Aussie athletes being excluded from Paralympics 5



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The Rio Paralympics countdown is on and athletes around the world are looking forward to and preparing for it. However, despite scooping the pool at the 9th Down Syndrome World Swimming Championships in Italy, Aussie swimmers with the condition say unfair rules are excluding them from making the Games, with not one member of the world-beating team swimming at the upcoming Paralympics.

President of Down Syndrome Swimming Australia Simon Cox said there was no category of competition that recognised both their physical and mental impairments.

“We had 32 countries at the recent world championships, over 200 swimmers and none of them can take the leap to that next level,” Mr Cox said.

“Down syndrome is the most common chromosomal disability in the world … and they just don’t fit into the single intellectual impairment category.”

Competition in Paralympic sport is split into three categories: physical, visual or intellectual impairment.

Mr Cox says that there is no level playing field, but the International Paralympic Committee (IPC) has repeatedly refused to budge.

In a statement provided to the ABC, it said “individuals who have Down syndrome can compete in Paralympic swimming, provided they have an intellectual impairment and that they meet the sport-specific criteria for the S14 class. There is not a specific classification in swimming for athletes with Down syndrome, in the same way there is not a dedicated class for people with cerebral palsy or leg amputations,” the IPC said.

Danny Rumsey is a current Australian and world champion from the New South Wales Southern 10986514_820991934639434_8604417300077193439_oHighlands.

In the recent world championships, he broke six world records, won three individual gold medals and four team gold medals.

“I am happy, I am very proud,” the 27-year-old said.

But Rumsey said the Paralympic rules were “not fair”.

His father, John Rumsey, agreed.

“Danny can’t get there because in the intellectual disability category he is competing against athletes who do not have a physical disability,” Mr Rumsey said.

He believed the Paralympics committee could have created a sub-category, although it had chosen not to do so.

“What is stopping them from saying ‘OK, we can have S14A, which will be Down syndrome’?”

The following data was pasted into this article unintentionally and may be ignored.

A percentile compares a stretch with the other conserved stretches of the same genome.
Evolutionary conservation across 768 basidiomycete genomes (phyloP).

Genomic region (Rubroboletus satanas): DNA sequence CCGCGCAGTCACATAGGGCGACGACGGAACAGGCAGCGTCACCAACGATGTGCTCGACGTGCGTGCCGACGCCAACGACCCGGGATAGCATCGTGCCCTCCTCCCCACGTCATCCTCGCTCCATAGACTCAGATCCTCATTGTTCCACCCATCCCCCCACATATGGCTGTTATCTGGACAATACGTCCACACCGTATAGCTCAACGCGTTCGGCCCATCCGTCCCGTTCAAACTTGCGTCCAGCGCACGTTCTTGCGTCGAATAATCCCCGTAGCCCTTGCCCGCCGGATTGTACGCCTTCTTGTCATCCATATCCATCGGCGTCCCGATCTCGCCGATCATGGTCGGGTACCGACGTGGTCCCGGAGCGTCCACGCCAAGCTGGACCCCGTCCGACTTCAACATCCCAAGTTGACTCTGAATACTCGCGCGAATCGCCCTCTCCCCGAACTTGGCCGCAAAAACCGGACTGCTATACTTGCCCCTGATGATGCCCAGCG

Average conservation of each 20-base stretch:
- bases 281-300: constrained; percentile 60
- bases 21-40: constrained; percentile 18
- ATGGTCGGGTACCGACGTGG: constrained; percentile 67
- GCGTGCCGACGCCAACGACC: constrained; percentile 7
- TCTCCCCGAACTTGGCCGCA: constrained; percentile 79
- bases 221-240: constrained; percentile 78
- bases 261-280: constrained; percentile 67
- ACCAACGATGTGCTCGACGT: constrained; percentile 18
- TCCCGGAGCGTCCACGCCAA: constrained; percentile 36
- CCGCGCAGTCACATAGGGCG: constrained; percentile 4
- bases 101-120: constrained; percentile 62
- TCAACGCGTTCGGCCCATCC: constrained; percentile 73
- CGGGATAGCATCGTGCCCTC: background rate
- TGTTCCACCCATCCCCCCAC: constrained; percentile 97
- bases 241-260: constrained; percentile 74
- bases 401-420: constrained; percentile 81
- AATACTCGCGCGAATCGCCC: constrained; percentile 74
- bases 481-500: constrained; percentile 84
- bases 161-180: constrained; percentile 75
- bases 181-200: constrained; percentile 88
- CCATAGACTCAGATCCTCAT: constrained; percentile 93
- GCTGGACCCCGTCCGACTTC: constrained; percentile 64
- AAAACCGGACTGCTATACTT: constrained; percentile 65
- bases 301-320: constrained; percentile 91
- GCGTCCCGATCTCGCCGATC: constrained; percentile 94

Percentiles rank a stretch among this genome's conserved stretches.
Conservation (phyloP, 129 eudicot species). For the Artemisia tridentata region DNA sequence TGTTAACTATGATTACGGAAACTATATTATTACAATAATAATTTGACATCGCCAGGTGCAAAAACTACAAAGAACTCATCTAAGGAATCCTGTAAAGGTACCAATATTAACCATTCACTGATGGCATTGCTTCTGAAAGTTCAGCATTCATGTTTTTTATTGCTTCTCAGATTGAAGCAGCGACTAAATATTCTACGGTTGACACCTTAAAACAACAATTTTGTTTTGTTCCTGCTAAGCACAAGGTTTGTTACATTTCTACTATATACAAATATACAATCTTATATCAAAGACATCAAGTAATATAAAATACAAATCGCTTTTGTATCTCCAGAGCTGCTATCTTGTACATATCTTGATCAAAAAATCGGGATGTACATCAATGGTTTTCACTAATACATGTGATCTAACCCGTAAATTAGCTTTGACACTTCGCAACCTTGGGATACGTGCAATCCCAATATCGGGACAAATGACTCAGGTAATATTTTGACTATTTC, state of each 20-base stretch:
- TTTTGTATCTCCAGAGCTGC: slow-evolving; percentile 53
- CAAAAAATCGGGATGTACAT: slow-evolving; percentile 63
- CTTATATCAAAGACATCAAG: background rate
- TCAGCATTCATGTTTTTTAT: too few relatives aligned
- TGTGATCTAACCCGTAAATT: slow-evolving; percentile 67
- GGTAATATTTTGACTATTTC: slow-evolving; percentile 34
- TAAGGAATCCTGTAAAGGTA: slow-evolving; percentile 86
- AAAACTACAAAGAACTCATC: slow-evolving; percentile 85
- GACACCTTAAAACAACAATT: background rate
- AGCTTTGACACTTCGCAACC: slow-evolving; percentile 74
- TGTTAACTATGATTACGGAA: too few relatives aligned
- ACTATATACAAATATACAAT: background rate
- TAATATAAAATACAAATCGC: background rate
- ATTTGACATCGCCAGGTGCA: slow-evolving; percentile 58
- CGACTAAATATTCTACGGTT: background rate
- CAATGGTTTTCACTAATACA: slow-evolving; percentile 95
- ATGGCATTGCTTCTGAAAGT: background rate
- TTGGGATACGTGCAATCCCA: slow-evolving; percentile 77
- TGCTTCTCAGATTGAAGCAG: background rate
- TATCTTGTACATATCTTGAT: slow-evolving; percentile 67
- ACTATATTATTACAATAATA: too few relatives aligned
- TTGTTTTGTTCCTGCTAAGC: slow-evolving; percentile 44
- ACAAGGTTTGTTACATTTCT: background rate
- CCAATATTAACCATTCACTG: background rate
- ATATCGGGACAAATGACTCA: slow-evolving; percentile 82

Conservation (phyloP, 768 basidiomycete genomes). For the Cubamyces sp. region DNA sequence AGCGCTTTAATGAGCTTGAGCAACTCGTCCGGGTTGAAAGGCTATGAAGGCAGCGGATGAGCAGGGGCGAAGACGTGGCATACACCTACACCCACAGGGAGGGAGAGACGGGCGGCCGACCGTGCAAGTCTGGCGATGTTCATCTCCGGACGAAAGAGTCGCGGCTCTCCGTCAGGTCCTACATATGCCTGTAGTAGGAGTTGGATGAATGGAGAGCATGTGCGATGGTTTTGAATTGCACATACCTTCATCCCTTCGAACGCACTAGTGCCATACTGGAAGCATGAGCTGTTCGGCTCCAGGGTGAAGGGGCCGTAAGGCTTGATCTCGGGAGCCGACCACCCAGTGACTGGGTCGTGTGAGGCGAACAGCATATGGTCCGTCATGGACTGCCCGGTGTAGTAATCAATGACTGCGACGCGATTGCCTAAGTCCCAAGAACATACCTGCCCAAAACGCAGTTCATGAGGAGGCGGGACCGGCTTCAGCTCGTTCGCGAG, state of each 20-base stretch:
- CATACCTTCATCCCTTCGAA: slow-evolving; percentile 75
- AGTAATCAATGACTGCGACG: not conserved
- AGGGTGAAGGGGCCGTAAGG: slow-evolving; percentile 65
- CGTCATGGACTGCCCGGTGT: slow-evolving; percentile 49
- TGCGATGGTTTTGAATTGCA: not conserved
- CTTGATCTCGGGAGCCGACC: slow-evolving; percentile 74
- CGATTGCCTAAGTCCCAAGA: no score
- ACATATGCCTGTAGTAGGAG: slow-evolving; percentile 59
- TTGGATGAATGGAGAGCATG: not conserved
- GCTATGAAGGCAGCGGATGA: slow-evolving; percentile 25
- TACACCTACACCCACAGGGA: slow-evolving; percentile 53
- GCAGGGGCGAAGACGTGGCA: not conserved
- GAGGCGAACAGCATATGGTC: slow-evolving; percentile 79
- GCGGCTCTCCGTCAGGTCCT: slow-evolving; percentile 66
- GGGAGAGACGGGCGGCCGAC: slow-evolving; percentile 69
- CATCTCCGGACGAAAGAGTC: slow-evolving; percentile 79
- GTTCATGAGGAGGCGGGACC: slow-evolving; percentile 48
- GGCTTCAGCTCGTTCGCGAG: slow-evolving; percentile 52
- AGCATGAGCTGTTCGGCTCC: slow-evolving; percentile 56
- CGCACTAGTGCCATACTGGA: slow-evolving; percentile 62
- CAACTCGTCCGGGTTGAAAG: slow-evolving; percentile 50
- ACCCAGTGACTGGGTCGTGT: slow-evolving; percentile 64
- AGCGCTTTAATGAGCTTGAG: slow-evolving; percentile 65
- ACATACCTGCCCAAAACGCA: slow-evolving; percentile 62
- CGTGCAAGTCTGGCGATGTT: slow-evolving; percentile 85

However, it’s not all bad news. Some countries including Australia are starting to trial a Down syndrome classification at swim meets in the lead up to Tokyo.

Danny Rumsey said he hoped that happened before his swimming career comes to an end.


“I love swimming, it is my favourite sport, I do not give up,” he said.

His father was not giving up hope either.

“I think Danny has a chance still to go to the Paralympics, but it is also for all these young guys coming up,” Mr Rumsey said.

“They deserve that recognition, they deserve the opportunity to get to the top and if the Paralympics are the top then they need that chance.”

What do you think? Is it fair that athletes with Down Syndrome are forced to compete with a disadvantage, or do you think that the IPC is right for standing its ground?

Starts at 60 Writers

The Starts at 60 writers team seek out interesting topics and write them especially for you.

  1. Unless you have studied the rules and classification rules on the Paralympics it is impossible to understand how the rules are applied. A clearer picture should be provided, so those who have a limited understanding on criteria can comment correctly. I have spent many years working with athletes with a disability, and believe me it is a very complex way of grading athletes. It’s not really that easy, and these officials are not trying to be mean spirited.

  2. Cynthia all i can say is you need to go back and re-think what you have written here.Paralympics is based based on 3 criteria being visual,physical and intellectual impairment.Are you trying to tell me that Down Syndrome doesnt come under intellectual impairment because if you are than you live with your head buried in the sand.

    2 REPLY
    • Like all sport at elite level, certain criteria must be met. Although it seems heartless that the young man was refused admission to the Paralympics the current classification system doesn’t allow it. Until ten years or so ago, Paralympics were restricted to wheelchair and physical disability only. He swims as a s14, so that alone puts him in a very high classification. His intellectual disability then places him in a different category.
      It makes for a difficult classification. Wheelchair classification, is perhaps an easier category, as it is dependant on physical strength, Wheelchair basketball relies on classification and a point system. Only a certain amount of points on the court are allowed, and this also can be difficult for participants as many athletes have similar points, and get cut from teams, not because of skill but just the way classification tries to even out the system. Right or wrong, these are currently the rules.

    • Didn’t you read the whole article.. It explains why there

  3. The way this is written it sounds horribly unfair – I agree that these hardworking athletes deserve a chance at the pinnacle of their sport but I don’t know enough about how the para-olympic administration works to make fair comment

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